10.4: Narrowing Your Focus

For many students, having to start with a research question is the biggest difference between how they did research in high school and how they are expected to do research in college/university and in the workplace. Let’s look at a scenario.

Ravneet’s Story

Ravneet is doing an internship at a small press. Authors and agents submit children’s books for potential publication and Ravneet is responsible for reading them all and passing on the most promising ones to the editorial team. One day, the head editor says that she is frustrated by the lack of diversity in the children’s book manuscripts that she is receiving. She asks Ravneet to do some research on this issue.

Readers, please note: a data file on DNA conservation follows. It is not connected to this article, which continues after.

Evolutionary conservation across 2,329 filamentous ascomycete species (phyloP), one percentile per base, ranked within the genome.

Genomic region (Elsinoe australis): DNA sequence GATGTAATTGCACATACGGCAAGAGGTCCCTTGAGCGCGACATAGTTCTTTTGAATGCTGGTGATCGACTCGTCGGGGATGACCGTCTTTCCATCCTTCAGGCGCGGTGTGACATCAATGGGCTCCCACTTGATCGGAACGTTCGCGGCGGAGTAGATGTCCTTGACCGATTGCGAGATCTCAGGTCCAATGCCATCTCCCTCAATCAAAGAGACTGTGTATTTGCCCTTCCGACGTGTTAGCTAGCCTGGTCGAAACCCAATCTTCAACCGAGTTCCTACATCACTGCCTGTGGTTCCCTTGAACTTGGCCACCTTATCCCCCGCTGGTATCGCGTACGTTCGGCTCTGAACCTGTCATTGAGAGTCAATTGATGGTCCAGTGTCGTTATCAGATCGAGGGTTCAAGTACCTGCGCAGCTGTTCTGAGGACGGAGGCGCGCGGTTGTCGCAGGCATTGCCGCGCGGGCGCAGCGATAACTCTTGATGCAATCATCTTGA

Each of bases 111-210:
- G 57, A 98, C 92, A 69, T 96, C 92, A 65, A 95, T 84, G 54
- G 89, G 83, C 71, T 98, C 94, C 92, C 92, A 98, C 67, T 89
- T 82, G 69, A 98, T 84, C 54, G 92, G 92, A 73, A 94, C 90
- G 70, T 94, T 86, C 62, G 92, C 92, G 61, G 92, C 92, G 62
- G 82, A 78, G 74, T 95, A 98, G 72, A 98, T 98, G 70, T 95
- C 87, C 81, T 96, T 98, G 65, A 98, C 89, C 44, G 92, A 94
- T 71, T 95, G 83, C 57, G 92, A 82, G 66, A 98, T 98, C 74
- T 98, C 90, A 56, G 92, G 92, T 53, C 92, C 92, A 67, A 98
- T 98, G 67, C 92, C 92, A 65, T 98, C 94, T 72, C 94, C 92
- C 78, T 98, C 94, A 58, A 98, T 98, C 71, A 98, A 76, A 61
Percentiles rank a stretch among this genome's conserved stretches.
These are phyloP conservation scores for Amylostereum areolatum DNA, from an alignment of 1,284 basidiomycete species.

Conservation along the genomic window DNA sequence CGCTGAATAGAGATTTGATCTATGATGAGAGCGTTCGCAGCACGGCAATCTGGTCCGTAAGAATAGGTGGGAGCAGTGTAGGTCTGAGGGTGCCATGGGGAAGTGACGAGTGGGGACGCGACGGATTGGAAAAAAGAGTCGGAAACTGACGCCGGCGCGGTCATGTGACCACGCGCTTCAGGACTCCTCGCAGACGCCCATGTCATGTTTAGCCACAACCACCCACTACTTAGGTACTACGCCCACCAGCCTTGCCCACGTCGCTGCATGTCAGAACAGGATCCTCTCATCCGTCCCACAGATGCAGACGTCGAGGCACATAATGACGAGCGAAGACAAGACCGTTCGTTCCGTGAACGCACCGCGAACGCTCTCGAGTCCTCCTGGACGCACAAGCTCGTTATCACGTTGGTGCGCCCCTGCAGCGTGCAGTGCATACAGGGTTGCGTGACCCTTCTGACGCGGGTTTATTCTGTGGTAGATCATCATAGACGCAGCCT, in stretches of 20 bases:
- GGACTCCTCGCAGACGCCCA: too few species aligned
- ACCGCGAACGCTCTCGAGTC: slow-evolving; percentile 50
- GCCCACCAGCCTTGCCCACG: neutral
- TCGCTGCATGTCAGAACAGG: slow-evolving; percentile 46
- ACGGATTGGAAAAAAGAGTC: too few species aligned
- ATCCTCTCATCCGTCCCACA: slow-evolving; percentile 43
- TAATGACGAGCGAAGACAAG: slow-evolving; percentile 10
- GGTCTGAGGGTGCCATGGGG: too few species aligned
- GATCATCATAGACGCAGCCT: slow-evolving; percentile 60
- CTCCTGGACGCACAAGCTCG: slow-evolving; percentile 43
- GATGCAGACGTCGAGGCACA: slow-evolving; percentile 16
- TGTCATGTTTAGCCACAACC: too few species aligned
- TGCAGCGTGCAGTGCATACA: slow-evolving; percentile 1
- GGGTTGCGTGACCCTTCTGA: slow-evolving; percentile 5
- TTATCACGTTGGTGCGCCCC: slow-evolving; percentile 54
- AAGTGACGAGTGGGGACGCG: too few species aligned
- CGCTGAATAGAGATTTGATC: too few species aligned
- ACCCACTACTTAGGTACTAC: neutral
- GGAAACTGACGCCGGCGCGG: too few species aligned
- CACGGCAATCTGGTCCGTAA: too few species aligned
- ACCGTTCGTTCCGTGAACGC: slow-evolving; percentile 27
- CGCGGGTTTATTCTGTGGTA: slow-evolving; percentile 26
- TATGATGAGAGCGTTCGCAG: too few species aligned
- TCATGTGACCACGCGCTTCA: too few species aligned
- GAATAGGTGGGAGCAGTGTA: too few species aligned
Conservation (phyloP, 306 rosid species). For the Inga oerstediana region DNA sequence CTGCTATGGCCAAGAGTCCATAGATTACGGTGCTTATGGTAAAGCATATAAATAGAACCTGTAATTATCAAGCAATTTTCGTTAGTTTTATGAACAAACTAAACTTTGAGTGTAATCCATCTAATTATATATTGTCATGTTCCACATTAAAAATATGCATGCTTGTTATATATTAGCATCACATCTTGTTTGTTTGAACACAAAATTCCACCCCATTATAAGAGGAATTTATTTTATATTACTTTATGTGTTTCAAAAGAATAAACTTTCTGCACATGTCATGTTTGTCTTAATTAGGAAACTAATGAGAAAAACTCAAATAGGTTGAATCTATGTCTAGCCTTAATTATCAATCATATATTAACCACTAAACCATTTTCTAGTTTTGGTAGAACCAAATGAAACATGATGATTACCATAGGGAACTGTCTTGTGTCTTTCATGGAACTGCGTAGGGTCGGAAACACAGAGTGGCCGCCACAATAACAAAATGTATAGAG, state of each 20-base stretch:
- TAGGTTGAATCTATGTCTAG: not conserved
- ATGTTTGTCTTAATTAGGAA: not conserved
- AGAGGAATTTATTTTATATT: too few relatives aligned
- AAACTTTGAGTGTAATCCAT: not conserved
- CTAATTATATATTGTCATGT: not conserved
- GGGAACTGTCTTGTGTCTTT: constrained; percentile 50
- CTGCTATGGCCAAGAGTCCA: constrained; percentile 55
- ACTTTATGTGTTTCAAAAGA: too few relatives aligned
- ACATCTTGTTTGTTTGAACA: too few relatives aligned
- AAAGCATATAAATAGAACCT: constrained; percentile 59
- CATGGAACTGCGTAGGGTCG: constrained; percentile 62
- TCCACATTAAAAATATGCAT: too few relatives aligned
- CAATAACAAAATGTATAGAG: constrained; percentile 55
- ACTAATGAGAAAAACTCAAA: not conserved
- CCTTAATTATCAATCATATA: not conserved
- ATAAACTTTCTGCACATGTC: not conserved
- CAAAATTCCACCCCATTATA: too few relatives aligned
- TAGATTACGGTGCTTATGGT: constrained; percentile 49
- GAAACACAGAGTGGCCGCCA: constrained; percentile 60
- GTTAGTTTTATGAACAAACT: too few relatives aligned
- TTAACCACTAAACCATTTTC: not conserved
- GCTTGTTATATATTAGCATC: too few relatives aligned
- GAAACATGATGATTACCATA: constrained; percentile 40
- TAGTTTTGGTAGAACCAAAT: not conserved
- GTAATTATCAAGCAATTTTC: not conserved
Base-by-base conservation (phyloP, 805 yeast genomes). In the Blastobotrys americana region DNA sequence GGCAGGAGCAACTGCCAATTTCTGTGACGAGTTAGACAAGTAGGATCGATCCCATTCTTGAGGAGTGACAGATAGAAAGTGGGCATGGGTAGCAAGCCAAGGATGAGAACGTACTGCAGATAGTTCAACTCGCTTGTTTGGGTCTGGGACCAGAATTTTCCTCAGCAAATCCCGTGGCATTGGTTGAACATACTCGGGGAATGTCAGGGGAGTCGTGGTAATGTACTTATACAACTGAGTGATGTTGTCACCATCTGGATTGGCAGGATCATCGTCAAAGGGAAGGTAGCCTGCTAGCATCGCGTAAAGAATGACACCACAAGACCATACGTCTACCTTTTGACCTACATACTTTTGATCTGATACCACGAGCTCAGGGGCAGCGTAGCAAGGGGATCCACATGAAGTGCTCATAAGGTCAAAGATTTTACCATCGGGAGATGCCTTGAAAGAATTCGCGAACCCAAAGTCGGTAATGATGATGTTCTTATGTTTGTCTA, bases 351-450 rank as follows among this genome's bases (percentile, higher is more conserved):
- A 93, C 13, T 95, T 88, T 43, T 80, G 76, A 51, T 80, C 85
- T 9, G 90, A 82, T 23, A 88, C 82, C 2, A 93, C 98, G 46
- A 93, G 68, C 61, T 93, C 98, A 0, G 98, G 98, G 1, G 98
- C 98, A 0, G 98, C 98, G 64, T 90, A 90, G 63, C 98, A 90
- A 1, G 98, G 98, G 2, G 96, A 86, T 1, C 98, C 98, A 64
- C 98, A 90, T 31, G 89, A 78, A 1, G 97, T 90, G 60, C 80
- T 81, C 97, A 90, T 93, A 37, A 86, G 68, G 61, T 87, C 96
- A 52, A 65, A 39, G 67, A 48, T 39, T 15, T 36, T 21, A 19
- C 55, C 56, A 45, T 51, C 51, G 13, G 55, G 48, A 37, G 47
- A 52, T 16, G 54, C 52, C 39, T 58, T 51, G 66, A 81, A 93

Ravneet isn’t sure where to start. The topic of diversity in children’s book publishing is huge. She begins by doing some background research. A Twitter thread leads her to an article about how 50% of main characters in children’s books are white, 27% are animals, and only 23% are BIPOC characters.[1]  Then, she looks at the submission history for her press for the last few months and realizes that the breakdown is pretty similar.

Ravneet narrows her research question from “diversity in publishing” to “How can our small press encourage more diverse submissions?” If she had found that the press received diverse submissions but only accepted books with white main characters, her research focus would have been different. Her question is now both more manageable (which will save her time) and more useful given her company’s situation.

From there, Ravneet does the following research:

  • Reads articles about how other presses have managed to get more diverse applications.